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On Sparkling Cranberries

sugar coated cranberries on a silver tray

Having a kiddo changes a lot of things (all of the things?) and the Holidays are no exception. My husband and I are not holiday people. We generally do not give gifts, we do not decorate the house, we do not travel, we do not listen to Christmas music unless it is Christmas Day. We do not go crazy. Since at least one of us has been in school for the whole 9 years of our marriage, Thanksgiving has traditionally been a time to study for finals and, of course, to cook while procrastinating studying for finals. Likewise, winter break has traditionally been a time to crash after a hard semester, and to cook all the wonderful things we didn’t have time for while school was in session.

Holiday traditions, it is true, are few and far between in our little family. There are a some things, though, that we have adopted, and one of them is Sparkling Cranberries for Thanksgiving.

Even though I love food, and I hope Remy has many, many wonderful memories around food, I don’t have many childhood connections to any food in particular. My great grandmother made the most wonderful pies – and I don’t even try to compete with those memories. She also made – and taught me to make – a wonderful Cherry-Spice Cake, which I haven’t made in years. (Maybe this is the year!). I suspect that my general lack of fond-food-memories is why I think so much about the smells and tastes that will surround Remy as he grows up. Around the holidays, Tom and I have often made marshmallows and caramels, french toast, hot chocolate, waffles, cinnamon rolls, and all manner of delicious things that can’t even pretend to be good for you.

Sparkling Cranberries at least pretend to be healthy (sort of). Sure, they’re covered in two (or three!) kinds of sugar, but at their core, they’re still a fruit. We’ve made them almost every year since moving to Colorado, and they never disappoint. There are two important rules: they must be started the night before, and they must be served in the gold Fire King bowl.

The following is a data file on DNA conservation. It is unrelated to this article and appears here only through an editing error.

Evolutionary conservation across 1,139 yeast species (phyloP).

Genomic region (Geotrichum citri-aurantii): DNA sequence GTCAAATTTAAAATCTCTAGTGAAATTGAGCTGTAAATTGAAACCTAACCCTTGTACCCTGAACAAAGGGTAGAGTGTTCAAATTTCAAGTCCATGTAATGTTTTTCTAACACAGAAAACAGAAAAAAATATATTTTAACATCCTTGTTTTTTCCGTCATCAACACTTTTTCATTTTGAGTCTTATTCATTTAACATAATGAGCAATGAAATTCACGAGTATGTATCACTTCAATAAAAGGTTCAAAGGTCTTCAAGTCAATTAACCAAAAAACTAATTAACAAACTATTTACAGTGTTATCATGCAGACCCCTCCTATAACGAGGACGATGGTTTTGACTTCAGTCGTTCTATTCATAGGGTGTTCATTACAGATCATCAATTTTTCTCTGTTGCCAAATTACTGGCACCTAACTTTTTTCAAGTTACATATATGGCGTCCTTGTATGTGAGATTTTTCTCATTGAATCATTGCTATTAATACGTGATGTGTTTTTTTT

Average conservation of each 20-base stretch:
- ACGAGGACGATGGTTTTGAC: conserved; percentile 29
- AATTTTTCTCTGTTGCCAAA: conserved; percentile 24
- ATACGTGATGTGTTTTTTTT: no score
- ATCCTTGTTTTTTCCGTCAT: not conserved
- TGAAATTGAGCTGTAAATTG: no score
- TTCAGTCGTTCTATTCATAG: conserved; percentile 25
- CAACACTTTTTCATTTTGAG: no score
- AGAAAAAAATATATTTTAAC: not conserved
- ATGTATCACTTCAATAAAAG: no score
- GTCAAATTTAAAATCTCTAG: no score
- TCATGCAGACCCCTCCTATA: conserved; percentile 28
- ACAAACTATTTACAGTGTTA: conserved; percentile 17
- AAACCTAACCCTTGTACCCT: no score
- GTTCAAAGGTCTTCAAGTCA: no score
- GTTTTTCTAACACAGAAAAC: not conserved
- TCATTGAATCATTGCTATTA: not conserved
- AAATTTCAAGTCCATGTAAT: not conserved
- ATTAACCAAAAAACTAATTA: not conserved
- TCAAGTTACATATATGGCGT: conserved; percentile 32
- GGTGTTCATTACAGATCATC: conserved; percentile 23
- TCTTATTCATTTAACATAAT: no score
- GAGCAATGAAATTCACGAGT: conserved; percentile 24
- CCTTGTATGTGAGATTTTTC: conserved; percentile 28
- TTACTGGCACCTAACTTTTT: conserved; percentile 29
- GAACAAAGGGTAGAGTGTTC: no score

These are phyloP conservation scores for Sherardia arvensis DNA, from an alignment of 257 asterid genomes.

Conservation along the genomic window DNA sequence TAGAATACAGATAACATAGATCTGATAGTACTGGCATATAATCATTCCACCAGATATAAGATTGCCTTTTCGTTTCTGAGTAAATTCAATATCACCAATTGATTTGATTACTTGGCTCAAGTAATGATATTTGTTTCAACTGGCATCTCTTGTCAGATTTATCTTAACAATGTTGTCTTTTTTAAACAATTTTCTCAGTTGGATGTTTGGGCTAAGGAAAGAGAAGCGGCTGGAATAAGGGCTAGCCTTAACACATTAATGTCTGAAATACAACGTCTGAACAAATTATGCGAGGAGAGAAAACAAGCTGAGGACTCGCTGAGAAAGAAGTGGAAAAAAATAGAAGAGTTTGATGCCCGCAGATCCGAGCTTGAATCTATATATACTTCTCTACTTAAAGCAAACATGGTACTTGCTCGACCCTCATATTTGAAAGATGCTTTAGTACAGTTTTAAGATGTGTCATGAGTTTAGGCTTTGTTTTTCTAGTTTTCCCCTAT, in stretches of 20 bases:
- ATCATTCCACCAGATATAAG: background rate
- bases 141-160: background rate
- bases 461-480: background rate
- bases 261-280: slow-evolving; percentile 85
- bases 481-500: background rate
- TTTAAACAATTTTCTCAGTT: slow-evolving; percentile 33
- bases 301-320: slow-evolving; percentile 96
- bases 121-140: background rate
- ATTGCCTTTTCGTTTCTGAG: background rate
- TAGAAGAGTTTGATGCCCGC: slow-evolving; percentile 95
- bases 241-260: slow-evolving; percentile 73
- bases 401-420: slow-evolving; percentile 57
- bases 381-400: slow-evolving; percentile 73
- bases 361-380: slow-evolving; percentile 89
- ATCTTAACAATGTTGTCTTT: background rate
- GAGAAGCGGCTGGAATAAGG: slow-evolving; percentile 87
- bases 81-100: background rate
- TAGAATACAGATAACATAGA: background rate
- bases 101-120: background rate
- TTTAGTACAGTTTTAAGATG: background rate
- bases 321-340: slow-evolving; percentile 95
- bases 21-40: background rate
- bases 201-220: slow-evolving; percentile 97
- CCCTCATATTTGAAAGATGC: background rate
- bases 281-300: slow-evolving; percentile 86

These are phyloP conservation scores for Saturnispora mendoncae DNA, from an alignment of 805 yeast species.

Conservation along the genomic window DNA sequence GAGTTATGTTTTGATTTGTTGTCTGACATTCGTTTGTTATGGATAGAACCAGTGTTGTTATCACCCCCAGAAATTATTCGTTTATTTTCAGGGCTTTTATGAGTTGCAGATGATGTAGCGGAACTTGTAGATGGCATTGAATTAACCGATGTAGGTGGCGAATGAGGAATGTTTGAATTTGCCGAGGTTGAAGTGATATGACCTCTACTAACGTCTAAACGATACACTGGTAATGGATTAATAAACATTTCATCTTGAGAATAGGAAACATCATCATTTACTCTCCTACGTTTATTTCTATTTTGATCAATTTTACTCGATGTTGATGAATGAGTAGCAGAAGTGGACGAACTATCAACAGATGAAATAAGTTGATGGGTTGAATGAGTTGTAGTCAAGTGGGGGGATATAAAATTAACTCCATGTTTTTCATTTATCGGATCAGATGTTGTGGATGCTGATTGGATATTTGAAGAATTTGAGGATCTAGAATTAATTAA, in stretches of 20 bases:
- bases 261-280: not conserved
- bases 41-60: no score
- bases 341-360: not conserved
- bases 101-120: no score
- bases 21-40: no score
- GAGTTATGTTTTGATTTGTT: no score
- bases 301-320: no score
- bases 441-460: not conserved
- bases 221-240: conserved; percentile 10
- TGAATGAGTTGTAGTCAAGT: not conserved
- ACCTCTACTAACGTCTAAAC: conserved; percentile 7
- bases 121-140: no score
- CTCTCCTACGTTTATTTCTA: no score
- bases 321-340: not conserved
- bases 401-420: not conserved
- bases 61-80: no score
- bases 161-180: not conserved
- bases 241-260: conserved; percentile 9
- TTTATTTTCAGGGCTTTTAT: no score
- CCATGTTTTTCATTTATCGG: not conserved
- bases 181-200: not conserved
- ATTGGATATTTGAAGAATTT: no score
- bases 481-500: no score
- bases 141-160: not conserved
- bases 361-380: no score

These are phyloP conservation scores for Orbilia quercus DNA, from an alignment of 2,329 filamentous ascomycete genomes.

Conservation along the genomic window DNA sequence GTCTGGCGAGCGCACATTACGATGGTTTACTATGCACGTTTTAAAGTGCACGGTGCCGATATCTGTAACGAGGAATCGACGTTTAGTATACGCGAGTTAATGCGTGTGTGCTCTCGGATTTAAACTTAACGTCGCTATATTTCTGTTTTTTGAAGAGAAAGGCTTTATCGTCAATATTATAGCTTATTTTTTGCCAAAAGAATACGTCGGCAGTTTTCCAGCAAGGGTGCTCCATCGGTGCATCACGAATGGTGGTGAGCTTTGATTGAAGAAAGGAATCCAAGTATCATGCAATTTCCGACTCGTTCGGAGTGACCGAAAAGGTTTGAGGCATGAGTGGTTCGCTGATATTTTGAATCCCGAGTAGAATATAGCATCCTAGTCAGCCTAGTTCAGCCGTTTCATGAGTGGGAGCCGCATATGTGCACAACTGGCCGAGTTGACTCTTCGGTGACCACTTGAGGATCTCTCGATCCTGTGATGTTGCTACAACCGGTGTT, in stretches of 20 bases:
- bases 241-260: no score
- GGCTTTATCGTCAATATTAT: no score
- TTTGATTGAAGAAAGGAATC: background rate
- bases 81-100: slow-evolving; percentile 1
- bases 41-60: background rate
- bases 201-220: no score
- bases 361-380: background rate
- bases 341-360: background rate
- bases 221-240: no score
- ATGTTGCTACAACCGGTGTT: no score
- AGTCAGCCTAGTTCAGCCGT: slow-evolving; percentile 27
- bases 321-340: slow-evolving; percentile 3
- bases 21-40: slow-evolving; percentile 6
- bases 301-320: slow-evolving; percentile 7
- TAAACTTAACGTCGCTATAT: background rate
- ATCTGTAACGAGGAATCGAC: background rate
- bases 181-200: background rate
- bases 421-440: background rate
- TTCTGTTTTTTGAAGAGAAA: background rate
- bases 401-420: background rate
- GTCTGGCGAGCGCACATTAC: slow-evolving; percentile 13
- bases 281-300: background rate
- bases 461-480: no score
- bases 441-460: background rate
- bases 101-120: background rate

I have to admit that this year, I’m excited to have Remy try these Cranberries. Even if he doesn’t like the fruit, surely he’ll enjoy sucking the sugar coating off.


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My Thanksgiving Day fail: learning the true meaning of the holidays

A tale of two turkeys - one 'fully cooked' one ready to eat.

A tale of two turkeys – one “fully cooked” one ready to eat.

With my father’s Lewy Body Dementia, it has become difficult to take him from his home for long periods of time, particularly while herding young children. He is most comfortable there so, it was decided we should have Thanksgiving dinner at his house this year.

My husband is generally the purveyor of thanksgiving in this family. He loves getting up early in the morning and starting the turkey, filled with his special stuffing. It is a stuffing that my ninety-year-old grandmother declared “the best stuffing I ever tasted.” But, because we were coming from our cabin in Estes with other guests this year, it was not going to be possible to prepare the traditional Hunt style Thanksgiving dinner.

I decided instead to order one of those precooked meals I have heard the grocery stores talking about. I would walk in as we made it to Greeley, head to a counter, and like magic, dinner would be served.  Perhaps it would not the best dinner, but a worry-free, traditional dinner that we could enjoy as a family.